ARC Head contributes to celebration of ‘the research journey’

Published 21 July 2009

sheilThe Chief Executive Officer of the Australian Research Council (ARC), Professor Margaret Sheil, visited the University of New England last week to join young researchers and their mentors in a celebration of “the research journey”.

She presented a keynote address at the annual conference for postgraduate students in UNE’s Faculty of The Professions, and launched a newly-published book titled Qualitative Journeys: Student and Mentor Experiences with Research.

Professor Sheil (pictured here), who has headed the ARC since August 2007, said she tried to plan her visits to universities to coincide with an event or a celebration, and that her visit to UNE last Wednesday (15 July) was particularly rewarding because of the opportunity it gave her to talk to young researchers.

In introducing her at the book launch, UNE’s Deputy Vice-Chancellor, Professor Graham Webb, outlined her distinguished career in the practice and administration of research, and said: “We’re very honoured to have you with us.”

Professor Sheil said that launching Qualitative Journeys, edited by Victor Minichiello and Jeffrey A. Kottler, gave her great pleasure because the book “recognises the importance of the student/mentor relationship”. She added that, as a molecular biologist, reading a book about qualitative – as distinct from quantitative – research had been “very educational”. (Professor Sheil is a Fellow of the Royal Australian Chemical Institute.)

She noted that the book was a product of international collaboration, with Professor Minichiello based at UNE as Pro Vice-Chancellor and Dean of the Faculty of The Professions, and Professor Kottler based in the Department of Counselling at California State University, Fullerton, in the United States.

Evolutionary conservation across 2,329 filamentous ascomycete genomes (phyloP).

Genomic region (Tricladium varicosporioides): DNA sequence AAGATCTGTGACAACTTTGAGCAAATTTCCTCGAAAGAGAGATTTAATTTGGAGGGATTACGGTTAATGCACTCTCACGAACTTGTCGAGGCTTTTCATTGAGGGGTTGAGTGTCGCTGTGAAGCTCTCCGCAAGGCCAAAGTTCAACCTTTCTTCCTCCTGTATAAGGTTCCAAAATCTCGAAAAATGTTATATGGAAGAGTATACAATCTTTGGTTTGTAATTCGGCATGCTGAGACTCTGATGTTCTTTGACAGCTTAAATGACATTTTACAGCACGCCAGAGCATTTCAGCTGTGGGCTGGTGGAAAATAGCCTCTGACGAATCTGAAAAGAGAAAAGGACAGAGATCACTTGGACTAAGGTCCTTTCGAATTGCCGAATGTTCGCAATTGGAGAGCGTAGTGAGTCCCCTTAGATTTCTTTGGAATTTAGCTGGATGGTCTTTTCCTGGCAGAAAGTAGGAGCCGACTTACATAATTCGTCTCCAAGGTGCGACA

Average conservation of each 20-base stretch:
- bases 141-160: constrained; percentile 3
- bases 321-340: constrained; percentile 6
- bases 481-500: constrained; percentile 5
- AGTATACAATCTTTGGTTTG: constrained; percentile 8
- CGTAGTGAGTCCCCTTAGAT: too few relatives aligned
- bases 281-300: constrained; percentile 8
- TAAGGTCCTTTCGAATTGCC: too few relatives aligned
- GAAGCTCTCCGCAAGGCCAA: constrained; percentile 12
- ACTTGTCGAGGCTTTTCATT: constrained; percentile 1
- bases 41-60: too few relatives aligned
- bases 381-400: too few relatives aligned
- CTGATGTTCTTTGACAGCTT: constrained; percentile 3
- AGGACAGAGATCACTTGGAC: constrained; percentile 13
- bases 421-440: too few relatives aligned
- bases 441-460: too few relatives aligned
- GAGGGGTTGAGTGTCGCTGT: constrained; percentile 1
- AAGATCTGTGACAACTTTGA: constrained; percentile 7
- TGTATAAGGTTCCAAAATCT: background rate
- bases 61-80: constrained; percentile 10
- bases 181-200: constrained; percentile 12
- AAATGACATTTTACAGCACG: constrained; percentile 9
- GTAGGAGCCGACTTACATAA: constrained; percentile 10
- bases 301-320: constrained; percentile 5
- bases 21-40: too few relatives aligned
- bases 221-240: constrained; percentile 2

Qualitative Journeys, published by Sage in California, is a book for students and professionals in fields including the social sciences, education, human services and health. “The first two chapters describe the general nature of a qualitative research journey,” the editors say in their Introduction. “Each subsequent chapter tells the story of a research study with vivid, compelling descriptions of the struggles, joys, discoveries, surprises and interpersonal negotiations that take place.”

Professor Kottler, who was visiting UNE at the time of the launch, said that the book was unique in its focus on “the complex journey and partnership of research”. He also said that it was – among other things – a celebration of UNE and the impact of this University’s staff and students around the world. Many of the book’s chapters were written by staff members and students at UNE, and Professor Kottler made the point that in each case the student was the “senior author” of the chapter. Many of the authors were present at the launch.

Professor Minichiello discussed his and Professor Kottler’s experiment with an “interesting angle” in a book designed to teach people about qualitative research, and said that they had received “positive feedback from readers who say they were often unaware that they were learning about research methods”.

THE PHOTOGRAPH of Professor Margaret Sheil displayed here expands to include Professor Jeffrey Kottler (right) and Professor Victor Minichiello.